“We are still in investment mode,” Wojcicki said at the Fortune Most Powerful Women summit in Laguna Niguel, Calif. on Tuesday. She explained further that the declining TV viewership of people in the 18 to 34-year-old segment represents a massive opportunity for her team, which Google (googl) bought for $1.6 billion in 2006. Areas where they are investing, she added, include virtual reality. “There’s no timetable,” she said, referring to a question on profitability.
One reason is that it caters to a narrow audience of young viewers. Music videos are its most popular content. YouTube’s stars remain relatively unknown. Felix “PewDiePie” Kjellberg is the biggest star, with 35 million subscribers to his wacky videogame montages. Even Ms. Wojcicki hadn’t heard of him before joining YouTube, she told a conference last fall.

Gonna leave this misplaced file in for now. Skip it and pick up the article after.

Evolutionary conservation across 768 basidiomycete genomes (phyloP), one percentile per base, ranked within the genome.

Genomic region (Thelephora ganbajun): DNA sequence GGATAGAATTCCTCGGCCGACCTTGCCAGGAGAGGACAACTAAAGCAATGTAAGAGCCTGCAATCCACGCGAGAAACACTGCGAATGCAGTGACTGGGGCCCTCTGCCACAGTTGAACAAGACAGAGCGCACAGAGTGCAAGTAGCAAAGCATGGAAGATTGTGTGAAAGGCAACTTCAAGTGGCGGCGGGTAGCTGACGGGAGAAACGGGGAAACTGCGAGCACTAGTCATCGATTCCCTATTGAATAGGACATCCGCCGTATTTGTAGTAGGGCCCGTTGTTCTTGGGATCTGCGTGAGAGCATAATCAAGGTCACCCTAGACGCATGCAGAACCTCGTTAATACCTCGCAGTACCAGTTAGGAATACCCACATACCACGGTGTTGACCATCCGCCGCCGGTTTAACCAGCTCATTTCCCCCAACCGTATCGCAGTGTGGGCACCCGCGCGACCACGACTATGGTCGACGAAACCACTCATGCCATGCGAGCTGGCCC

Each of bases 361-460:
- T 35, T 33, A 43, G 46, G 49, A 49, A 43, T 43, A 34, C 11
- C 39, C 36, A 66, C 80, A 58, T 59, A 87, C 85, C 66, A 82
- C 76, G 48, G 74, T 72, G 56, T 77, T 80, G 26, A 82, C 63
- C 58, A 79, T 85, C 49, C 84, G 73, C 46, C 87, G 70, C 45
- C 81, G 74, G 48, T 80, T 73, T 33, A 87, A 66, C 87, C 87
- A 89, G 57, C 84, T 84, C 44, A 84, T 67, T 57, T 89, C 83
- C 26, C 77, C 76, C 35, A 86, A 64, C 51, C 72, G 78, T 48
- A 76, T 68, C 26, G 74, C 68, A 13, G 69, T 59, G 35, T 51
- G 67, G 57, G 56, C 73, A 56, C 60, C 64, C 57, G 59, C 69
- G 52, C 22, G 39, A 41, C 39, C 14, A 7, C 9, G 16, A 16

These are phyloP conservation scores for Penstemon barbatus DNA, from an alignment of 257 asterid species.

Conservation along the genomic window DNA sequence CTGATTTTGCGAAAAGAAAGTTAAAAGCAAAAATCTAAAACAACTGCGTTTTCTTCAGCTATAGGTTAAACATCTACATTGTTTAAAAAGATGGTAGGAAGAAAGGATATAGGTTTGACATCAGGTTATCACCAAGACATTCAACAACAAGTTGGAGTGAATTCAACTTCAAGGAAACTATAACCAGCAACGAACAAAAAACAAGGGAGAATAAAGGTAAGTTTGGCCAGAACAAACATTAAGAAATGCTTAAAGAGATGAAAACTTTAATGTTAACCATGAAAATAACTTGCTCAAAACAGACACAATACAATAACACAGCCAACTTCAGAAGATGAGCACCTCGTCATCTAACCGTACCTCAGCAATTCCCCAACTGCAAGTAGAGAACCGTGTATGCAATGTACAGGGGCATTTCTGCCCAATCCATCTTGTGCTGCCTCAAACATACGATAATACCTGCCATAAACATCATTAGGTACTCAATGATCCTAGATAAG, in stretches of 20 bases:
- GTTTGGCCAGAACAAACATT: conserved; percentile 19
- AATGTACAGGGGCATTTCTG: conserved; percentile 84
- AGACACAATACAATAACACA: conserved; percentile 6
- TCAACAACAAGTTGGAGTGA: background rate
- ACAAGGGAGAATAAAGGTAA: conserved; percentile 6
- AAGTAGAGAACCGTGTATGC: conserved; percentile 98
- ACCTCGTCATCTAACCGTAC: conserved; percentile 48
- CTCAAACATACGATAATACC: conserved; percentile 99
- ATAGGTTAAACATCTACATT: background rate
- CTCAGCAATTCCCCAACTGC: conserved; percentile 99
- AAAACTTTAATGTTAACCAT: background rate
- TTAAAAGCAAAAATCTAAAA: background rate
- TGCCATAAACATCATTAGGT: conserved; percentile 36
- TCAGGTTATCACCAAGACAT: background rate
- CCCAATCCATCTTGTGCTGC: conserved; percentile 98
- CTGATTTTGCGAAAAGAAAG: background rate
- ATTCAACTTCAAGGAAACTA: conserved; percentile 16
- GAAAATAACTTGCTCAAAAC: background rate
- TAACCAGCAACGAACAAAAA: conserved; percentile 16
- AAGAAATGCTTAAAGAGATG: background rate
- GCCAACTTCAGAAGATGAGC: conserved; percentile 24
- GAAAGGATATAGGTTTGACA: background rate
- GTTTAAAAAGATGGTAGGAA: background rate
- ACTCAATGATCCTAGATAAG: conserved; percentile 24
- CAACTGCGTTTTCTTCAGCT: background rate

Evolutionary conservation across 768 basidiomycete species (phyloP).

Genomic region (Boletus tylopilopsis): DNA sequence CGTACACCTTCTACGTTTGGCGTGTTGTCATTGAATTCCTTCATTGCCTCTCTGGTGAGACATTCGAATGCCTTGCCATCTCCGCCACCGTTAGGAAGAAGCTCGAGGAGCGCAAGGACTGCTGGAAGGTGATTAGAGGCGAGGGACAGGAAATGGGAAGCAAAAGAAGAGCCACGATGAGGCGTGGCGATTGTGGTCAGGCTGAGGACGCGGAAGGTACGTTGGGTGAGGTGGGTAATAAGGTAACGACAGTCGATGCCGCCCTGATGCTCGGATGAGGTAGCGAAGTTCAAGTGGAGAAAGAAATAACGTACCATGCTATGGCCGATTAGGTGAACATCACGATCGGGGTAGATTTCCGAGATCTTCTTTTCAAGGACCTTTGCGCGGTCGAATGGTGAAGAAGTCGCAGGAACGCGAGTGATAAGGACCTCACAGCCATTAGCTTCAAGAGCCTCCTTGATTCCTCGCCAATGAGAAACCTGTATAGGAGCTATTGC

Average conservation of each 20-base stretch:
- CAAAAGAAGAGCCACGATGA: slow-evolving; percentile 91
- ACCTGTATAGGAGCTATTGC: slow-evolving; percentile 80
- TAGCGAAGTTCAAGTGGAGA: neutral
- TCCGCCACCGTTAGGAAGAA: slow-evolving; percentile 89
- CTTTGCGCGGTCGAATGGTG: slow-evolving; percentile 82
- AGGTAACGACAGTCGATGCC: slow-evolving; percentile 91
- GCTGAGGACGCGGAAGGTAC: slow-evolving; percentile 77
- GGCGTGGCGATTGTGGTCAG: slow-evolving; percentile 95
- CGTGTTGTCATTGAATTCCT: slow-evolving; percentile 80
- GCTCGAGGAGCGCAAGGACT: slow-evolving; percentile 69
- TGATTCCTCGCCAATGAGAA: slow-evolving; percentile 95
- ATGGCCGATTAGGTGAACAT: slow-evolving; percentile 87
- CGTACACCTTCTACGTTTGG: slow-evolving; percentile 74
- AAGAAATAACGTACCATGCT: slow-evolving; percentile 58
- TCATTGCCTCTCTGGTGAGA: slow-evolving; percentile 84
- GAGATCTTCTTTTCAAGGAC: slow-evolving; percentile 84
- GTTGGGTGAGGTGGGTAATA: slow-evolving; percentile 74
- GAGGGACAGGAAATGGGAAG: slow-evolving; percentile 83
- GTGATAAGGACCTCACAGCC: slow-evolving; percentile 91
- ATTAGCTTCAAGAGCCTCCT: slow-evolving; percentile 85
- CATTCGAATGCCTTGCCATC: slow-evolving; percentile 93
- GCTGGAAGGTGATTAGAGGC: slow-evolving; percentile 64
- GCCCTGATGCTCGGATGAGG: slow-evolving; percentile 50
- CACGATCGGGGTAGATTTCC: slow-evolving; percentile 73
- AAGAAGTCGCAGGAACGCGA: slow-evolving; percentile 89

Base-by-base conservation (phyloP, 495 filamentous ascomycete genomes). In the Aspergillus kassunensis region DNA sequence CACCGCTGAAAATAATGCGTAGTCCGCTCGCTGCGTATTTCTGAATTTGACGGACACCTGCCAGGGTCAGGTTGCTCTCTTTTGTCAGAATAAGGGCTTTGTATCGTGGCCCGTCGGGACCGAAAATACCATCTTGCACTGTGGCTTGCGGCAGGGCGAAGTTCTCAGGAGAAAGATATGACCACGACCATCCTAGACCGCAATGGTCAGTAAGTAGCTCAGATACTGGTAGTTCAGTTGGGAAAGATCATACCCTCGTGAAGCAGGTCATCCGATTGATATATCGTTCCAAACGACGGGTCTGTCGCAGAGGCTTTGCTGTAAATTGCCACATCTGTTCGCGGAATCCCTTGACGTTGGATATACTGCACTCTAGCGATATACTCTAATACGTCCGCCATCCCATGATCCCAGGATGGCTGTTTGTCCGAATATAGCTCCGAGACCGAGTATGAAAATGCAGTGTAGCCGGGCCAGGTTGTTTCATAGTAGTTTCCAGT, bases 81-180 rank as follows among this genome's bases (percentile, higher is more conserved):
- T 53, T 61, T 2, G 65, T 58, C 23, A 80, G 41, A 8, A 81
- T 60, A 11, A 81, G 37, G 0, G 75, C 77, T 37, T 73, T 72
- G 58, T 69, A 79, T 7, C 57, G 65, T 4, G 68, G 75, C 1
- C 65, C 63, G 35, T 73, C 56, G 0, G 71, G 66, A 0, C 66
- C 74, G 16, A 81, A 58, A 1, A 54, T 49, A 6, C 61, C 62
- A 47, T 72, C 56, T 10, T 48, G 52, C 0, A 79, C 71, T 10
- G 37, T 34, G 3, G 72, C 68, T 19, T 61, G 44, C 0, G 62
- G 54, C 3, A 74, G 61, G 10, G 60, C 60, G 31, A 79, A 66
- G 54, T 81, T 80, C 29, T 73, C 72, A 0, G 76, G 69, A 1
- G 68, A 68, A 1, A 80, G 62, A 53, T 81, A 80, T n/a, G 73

It's a little awkward, so we'll get straight to the point: This Sunday we humbly ask you to defend Wikipedia's independence. We depend on donations averaging about $16.36. But 98% of our readers in the U.S. are not responding to our messages, and time is running out to help in 2018. If everyone reading this gave $2.75, we could keep Wikipedia thriving for years to come. The price of your Sunday coffee is all we need. When we made Wikipedia a non-profit, people warned us we'd regret it. But if Wikipedia were commercial, it would be a great loss. Wikipedia unites all of us who love knowledge: contributors, readers and the donors who keep us thriving. The heart and soul of Wikipedia is a community of people working to bring you unlimited access to reliable information. Please take a minute to help us keep Wikipedia growing. Thank you.